Loraine MacKenzie Shepherd March 31, 2019
Luke 15:1-3, 11b-32
May the words of my mouth and the meditations of our hearts be acceptable to you, our God.
The elders of long ago were great story tellers. They would talk of the Sasquatch, of the Trickster who changed shapes, of the turtle and the bear. The missionaries came and dismissed these stories, calling them superstition. Instead, they said, you should learn from the Bible. But the curious thing is that the Bible is also full of fanciful stories of lions and lambs who lie down together, of ferocious beasts who will terrorize the world and of cities with streets lined with gold.
The best teachings of any tradition come through stories and legends, laden with symbolism and wisdom. Even though the missionaries had their own (at times strange) stories from the Bible, they could not hear the wisdom in the stories of the First Nation elders. If only they had met wisdom with wisdom, story with story, we would all be the better for it.
Jesus knew the power of story and he told one after another to teach us about God and God’s world. The story of the prodigal son teaches us about mercy and the failure of fairness.
As the oldest child, I was all about fairness. I watched very carefully to make sure that my brother’s slice of cake was not a crumb bigger than mine. And when my bedtime was extended, I was outraged when my brother’s bedtime was also extended to the same time. “He should go to bed earlier because he’s younger,” I pronounced indignantly. That was my first inkling that my sense of fairness may be different than someone else’s.
The older brother in this parable was brought face to face with the unfairness of dedication, hard work and faithfulness. Why should his younger brother receive undeserved royal treatment when he had never been fêted in such a way? The older brother was so fixed on fairness that he couldn’t see mercy. The father, on the other hand, could only see both sons through the eyes of unmerited, merciful love.
This is a story of wisdom that teaches us the danger of following the letter of the law in order to treat one another fairly. God’s mercy has a habit of turning our carefully crafted rules and morés upside down.
There’s an old hymn called There’s a Wideness in God’s Mercy, written in 1854 by Frederick William Faber, an Anglican priest in 1854 who converted to Roman Catholicism. Our hymnal has 5 verses, but there were 13 verses in the original. Listen to these words that are not in our hymnal:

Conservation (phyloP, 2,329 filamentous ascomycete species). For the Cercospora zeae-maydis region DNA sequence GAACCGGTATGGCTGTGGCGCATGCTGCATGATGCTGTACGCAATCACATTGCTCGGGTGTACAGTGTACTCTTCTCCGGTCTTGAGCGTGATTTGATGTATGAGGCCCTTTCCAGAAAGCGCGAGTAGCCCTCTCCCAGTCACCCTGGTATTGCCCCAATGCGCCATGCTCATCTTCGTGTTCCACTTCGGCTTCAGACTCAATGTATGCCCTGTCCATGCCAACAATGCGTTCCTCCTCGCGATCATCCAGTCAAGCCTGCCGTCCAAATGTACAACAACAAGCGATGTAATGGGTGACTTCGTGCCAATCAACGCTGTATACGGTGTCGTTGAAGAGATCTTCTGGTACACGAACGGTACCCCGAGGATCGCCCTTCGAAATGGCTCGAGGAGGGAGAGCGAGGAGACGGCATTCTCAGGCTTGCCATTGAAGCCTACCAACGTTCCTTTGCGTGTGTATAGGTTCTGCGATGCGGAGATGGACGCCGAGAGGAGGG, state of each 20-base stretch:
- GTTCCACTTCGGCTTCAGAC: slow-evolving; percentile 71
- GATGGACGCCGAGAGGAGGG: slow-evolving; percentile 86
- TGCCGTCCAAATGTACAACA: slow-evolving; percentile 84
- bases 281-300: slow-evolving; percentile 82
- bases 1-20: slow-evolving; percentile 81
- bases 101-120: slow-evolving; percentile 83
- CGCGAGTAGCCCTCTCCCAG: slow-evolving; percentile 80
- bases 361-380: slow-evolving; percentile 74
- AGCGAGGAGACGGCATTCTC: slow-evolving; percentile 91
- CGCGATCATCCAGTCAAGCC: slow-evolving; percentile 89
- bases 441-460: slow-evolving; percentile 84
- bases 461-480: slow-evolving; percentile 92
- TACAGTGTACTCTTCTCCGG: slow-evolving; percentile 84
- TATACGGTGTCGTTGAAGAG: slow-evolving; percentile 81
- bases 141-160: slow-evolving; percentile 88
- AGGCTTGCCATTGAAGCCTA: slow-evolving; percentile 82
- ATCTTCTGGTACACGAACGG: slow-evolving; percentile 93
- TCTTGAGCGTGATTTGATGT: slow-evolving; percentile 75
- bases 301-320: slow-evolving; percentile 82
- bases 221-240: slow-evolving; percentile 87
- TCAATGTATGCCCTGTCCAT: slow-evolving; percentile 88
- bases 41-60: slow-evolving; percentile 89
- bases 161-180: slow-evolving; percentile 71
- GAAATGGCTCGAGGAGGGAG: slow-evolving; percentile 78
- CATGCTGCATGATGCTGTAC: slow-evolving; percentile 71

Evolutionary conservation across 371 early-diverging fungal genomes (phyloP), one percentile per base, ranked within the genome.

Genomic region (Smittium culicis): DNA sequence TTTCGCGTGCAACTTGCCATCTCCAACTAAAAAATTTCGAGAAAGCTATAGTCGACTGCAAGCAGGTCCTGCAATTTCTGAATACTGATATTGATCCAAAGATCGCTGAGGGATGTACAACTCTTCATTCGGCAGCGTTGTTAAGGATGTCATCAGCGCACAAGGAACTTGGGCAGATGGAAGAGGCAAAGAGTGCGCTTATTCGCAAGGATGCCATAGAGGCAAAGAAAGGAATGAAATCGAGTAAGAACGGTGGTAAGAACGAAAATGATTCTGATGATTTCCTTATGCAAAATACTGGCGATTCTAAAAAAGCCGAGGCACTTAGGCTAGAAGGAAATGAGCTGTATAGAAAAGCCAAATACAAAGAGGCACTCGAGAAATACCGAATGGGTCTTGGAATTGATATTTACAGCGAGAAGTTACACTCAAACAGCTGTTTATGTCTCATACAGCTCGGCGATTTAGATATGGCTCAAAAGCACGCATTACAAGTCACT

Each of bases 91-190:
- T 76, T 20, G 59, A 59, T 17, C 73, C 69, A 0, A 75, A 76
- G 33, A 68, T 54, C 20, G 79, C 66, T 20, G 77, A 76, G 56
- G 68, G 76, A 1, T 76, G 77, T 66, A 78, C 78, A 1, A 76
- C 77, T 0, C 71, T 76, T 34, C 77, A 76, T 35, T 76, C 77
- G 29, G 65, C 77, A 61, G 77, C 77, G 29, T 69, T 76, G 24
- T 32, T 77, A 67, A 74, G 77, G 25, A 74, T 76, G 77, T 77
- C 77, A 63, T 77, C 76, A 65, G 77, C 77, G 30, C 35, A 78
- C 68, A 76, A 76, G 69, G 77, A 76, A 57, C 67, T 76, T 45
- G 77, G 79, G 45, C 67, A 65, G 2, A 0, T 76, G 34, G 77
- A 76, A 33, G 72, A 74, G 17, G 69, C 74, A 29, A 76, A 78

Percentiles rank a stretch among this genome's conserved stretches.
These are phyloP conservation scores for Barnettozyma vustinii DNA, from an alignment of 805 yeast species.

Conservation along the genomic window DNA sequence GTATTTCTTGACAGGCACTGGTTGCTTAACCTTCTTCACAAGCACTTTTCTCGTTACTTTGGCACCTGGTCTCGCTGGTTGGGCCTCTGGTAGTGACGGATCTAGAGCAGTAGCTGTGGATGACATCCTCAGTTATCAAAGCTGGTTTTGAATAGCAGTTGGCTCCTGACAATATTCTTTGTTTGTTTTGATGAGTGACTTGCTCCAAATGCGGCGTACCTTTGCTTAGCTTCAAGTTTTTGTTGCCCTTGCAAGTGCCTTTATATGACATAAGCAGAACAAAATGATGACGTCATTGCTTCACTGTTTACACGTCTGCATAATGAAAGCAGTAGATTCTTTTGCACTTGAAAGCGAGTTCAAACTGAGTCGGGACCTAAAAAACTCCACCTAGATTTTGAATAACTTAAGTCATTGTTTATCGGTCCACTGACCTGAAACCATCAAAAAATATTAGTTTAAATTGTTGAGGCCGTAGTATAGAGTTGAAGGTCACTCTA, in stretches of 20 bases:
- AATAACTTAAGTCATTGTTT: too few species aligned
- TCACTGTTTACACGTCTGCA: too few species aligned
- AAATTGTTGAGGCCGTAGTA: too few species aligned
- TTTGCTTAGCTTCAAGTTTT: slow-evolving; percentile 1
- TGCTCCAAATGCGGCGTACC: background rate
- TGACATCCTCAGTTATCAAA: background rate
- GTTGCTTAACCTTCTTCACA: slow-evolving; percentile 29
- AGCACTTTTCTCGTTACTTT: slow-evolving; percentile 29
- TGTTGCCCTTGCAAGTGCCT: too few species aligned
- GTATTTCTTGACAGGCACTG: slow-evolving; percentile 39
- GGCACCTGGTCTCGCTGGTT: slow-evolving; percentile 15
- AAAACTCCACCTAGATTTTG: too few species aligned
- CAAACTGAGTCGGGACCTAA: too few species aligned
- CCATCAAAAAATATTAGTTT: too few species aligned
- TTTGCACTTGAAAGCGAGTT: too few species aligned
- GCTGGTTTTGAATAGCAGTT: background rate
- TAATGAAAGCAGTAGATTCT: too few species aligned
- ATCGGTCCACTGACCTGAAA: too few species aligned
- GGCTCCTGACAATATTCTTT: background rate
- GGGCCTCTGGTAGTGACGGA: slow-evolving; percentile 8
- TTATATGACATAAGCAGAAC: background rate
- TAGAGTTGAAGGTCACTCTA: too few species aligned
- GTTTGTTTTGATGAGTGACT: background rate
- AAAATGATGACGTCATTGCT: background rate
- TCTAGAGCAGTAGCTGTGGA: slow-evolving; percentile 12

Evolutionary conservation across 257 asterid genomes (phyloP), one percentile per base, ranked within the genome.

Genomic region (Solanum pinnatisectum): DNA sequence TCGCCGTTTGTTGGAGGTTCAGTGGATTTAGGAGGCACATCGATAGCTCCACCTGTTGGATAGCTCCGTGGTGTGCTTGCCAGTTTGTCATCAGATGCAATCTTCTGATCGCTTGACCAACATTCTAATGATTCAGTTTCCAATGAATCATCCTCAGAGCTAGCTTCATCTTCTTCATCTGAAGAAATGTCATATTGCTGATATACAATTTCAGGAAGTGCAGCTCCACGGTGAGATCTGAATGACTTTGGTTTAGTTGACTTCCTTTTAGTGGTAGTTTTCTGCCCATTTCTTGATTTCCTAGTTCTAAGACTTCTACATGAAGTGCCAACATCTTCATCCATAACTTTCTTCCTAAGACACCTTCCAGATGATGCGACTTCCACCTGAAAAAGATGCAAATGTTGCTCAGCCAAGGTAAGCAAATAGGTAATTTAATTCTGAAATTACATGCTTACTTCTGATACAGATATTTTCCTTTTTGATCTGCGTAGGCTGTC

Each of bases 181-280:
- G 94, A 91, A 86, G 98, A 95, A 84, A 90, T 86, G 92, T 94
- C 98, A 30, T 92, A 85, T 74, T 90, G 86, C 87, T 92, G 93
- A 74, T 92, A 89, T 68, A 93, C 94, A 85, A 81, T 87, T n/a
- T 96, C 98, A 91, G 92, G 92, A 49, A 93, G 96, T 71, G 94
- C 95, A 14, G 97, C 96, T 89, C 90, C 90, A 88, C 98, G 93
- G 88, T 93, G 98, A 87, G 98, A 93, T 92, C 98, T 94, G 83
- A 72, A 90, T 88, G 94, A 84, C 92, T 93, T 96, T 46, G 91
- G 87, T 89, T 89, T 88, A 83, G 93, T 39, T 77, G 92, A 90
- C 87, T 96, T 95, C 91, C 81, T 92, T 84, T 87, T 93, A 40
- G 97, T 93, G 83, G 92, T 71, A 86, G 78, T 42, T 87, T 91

There is grace enough for thousands
Of new worlds as great as this;
There is room for fresh creations
In that upper home of bliss.
But we make [God’s] love too narrow
By false limits of our own;
And we magnify [God’s] strictness
With a zeal [God] will not own.
In 2003, the Guardian noted ironically that, just after the Church of England synod voted down the appointment of openly gay Canon Jeffrey John they then sang in nearly perfect harmony this hymn with these verses.
In our zealousness to do the right thing, we are sometimes blinded by justice and cannot see mercy. At the end of June, you will be treated to a fascinating sermon by Paul Edwards, one of our beloved lawyers of this congregation, who will be helping us struggle between the legality of justice and the mercy of grace.
The escalation of violence and intolerance in our world, our country, our city provokes many of us to righteous anger, no matter which side of the political spectrum we are on. We call for gun control and tighter laws. We call for retribution and longer sentences. We try to control and deter with a heavy hand, but I wonder if we are simply reducing the vibrant colours of our world to greyed-out black and white?
I am all for law and order—I’m a good Canadian who believes in peace, order and good government, along with gun control. But will stricter laws alone bring what we want? Somehow, somewhere, mercy must be shown. Mercy is not fair, mercy is not just or law-abiding. Mercy does not give us what we deserve. Rather the opposite. Mercy is a law-breaker and a leveller. Mercy is colour blind and compassion-bound. Mercy can make us crazy, but she can also make us human again.
Mercy dabs her finger in the ashes of last year’s dried palms and makes the sign of the cross on each of our foreheads: “From dust you have been created; to dust you shall return.”
Mercy is not concerned with what we have done; only that we have returned—returned to our humble beginnings as a naked, vulnerable baby, lying alongside another. Mercy is God’s companion of grace, who embraces each one of us, regardless of what we have done or left undone, through the unconditional love of Christ.
Some time ago, back in the days of pay phones, a seminary student “went jogging with his father in their urban neighborhood. As they ran, the son shared what he was learning in seminary about urban ministry, and the father, an inner city pastor, related experiences of his own. At the halfway point in their jog, they decided to phone ahead for a home-delivered pizza. As they headed for the phone, however, a homeless man approached them, asking for spare change. The father reached into the pockets of his sweat pants and pulled out two handfuls of coins. “Here,” he said to the homeless man. “Take what you need.”
The homeless man, hardly believing his good fortune, said, “I’ll take it all,” scooped the coins into his own hands, and went on his way.
It only took a second for the father to realize that he now had no change for the phone. “Pardon me,” he beckoned to the homeless man. “I need to make a call. Can you spare some change?”
The homeless man turned and held out the two handfuls of coins. “Here,” he said. “Take what you need.”
 The Guardian July 14, 2003 as recorded in http://cathythinks.blogspot.com/2006/04/theres-wideness-in-gods-mercy.html